When looking at outpatient addiction treatment and comparing it to inpatient programs, it’s important to set aside the myth that one is better than the other. Each option is effective for the individuals it was designed to help, so it’s important to judge the options on a case by case basis. What may have worked for your friend, may not be the right choice for you. This requires an honest look at yourself and your characteristics, so you can make the choice that will help you the most.
In some instances, an individual may not take the time to examine the aspects of an outpatient program. Instead, he or she may only be focusing on the freedom this type of program offers without realizing that it also requires a great sense of responsibility. When the treatment program fails, the program is blamed. In fact, the individual simply made the wrong choice for his or her circumstances. This is just one reason it’s better not to judge the value of a treatment program based on the experiences of others.
Is Outpatient Treatment Easier?
Another common myth is that outpatient treatment is somehow easier or less demanding than inpatient rehab. This is a misconception that’s partly responsible for the idea that outpatient treatment is less effective. In fact, an intensive outpatient program requires you to participate in the same types of therapy, counseling, and training that is available in the inpatient setting. You’ll be required to be present in a treatment facility for 8 to 10 hours a day and for five to seven days a week.
The real difference between the two types of treatment is that outpatient treatment allows you to go home at the end of each day. This gives you the opportunity to work and spend time with your loved ones, before going to sleep in your own bed. Additionally, the outpatient treatment program lets you draw on the support of those closest to you, and social support is essential to a sustained recovery.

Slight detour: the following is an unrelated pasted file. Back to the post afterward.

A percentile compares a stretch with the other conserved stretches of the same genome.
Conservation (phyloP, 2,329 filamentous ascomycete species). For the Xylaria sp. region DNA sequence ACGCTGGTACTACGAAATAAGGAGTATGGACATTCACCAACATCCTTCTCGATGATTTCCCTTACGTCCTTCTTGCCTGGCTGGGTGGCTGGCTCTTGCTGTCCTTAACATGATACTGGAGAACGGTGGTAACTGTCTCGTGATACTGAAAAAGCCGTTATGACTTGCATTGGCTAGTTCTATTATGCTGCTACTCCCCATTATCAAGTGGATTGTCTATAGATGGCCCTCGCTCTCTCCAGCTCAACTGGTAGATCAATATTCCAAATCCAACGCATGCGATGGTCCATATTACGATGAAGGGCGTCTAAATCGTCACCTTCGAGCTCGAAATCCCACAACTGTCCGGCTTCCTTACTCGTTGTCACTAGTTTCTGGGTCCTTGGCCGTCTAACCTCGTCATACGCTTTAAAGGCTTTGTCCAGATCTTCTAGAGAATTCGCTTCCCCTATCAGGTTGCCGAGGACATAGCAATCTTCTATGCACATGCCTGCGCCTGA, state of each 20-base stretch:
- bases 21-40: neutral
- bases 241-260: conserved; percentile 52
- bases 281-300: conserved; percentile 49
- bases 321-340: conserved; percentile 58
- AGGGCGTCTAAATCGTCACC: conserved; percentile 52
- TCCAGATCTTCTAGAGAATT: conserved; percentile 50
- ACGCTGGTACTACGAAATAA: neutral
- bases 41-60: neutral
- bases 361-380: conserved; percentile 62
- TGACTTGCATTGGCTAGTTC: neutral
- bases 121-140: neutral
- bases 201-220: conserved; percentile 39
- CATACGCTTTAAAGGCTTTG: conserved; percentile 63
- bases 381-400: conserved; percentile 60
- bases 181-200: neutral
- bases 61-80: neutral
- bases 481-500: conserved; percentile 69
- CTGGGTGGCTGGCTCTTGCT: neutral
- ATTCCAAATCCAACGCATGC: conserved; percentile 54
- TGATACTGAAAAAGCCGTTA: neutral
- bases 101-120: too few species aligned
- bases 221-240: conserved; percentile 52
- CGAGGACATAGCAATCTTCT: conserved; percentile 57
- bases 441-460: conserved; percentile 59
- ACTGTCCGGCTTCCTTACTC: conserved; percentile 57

Is Outpatient Treatment Right for You?
An outpatient addiction treatment program is not intended for those with severe addiction problems. What is meant by a severe addiction problem? This is a situation in which the individual doesn’t have the ability to resist cravings, or to stop themselves from using. If you don’t have the will power to stay away from drugs and alcohol, the outpatient option may not be in your best interests. Additionally, you should consider inpatient treatment if you typically have a hard time making it to your scheduled appointments. If you have been disciplined at work or school for tardiness or excessive absences, this indicates you’ll have similar problems making it to counseling sessions.
Another indication that outpatient treatment may not be your best option will come as you undergo the initial evaluation. You’ll receive a medical exam that will evaluate your physical and mental health. It’s not uncommon for addicts to also be suffering from a co-occurring mental illness. Conditions such as depression, anxiety, or bipolar disorder can contribute to the addiction problem. If you are suffering from a mental illness, you may need inpatient treatment, so both conditions can be treated simultaneously.
The Benefits of Outpatient Treatment
There’s no denying that there are benefits to outpatient treatment. The most obvious benefit is that you can continue to live at home. As long as you can meet your treatment obligations and stay clean, the outpatient option gives you more freedom. Additionally, treatment costs less than an intensive inpatient program, mostly because you’re using fewer resources. An inpatient program requires that the facility provides beds, meals, and other services that outpatient clients pay for out of their pockets.
Finally, you have more leeway in customizing your treatments. From choosing your availability for treatment to selecting from among different types of treatment, you have some choice in making decisions. You can also choose the intensity of your program, which can help you fit other responsibilities into your daily routine. However, the fewer hours or days you attend treatment, the longer you’ll be in treatment. As long as you accept that trade-off, you can choose how you pursue your recovery.
If you’re still unsure about which type of treatment is best for you, call one of our counselors at 833-762-3739. We can answer any questions you have about addiction recovery, and we will ensure you get the help you need. We’re available 24 hours a day, so call us at your convenience.